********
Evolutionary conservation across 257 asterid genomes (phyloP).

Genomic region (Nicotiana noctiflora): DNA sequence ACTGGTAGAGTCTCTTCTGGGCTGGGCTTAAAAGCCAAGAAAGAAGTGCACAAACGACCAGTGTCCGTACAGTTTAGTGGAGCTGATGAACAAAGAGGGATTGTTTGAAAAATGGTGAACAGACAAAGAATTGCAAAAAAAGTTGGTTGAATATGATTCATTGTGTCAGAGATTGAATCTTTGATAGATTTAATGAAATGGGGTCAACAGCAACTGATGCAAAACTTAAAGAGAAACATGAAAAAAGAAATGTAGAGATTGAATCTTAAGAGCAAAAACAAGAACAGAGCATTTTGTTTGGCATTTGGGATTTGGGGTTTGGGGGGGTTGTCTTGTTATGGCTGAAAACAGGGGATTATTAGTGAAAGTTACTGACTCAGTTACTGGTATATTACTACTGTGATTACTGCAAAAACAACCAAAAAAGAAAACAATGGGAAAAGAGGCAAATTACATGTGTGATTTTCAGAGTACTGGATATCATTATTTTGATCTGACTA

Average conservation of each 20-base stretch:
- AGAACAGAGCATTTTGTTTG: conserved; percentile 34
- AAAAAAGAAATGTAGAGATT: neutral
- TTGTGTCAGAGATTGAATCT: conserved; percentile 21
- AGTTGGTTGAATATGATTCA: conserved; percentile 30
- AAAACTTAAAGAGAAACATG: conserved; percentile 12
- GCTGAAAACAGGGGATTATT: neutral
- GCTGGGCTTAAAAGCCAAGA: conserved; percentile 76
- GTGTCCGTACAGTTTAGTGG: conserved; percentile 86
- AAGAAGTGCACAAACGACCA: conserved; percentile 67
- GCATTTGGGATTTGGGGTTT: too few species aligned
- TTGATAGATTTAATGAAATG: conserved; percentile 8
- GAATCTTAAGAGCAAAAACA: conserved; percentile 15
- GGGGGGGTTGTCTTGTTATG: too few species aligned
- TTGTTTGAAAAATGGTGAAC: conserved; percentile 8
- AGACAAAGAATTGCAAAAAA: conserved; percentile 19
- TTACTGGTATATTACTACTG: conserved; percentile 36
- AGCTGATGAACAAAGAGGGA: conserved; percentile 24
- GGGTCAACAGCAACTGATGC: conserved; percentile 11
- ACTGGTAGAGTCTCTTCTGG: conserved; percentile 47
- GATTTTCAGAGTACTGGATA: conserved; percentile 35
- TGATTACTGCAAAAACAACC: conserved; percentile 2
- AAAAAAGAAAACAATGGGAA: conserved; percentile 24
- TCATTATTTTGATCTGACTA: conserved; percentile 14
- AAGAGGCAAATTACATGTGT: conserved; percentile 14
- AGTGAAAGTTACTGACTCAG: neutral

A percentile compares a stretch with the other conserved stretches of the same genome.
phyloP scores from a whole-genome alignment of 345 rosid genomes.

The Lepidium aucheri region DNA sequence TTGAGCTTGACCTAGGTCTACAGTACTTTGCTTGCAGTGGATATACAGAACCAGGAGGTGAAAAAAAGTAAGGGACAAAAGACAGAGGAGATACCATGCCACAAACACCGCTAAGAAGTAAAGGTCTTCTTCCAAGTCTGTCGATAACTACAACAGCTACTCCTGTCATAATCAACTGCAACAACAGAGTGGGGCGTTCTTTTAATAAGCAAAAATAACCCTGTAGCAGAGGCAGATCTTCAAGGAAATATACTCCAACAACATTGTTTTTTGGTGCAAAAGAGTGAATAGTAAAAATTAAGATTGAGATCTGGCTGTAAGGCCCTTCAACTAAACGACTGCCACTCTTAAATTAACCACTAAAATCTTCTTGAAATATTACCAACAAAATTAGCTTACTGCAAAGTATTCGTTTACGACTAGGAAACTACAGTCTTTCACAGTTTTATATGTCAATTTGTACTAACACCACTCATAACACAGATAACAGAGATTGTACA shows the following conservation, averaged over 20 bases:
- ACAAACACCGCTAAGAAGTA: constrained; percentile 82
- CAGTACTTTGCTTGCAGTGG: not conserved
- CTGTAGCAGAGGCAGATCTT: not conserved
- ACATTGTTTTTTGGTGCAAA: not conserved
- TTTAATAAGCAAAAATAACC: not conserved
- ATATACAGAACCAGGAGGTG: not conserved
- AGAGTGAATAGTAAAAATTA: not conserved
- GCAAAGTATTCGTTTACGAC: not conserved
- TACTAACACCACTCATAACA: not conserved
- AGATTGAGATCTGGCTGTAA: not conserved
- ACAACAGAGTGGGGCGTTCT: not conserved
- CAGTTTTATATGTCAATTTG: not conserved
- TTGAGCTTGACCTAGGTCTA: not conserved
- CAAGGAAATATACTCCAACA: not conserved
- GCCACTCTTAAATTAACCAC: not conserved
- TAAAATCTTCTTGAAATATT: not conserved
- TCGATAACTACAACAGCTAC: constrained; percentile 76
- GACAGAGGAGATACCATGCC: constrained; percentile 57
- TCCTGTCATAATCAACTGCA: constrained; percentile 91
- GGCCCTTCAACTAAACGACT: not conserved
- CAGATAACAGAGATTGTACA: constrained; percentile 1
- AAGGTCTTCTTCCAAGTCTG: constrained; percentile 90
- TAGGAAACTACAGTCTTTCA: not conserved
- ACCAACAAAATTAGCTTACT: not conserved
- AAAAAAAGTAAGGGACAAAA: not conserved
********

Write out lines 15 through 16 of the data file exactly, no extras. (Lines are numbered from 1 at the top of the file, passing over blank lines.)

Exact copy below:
- GAATCTTAAGAGCAAAAACA: conserved; percentile 15
- GGGGGGGTTGTCTTGTTATG: too few species aligned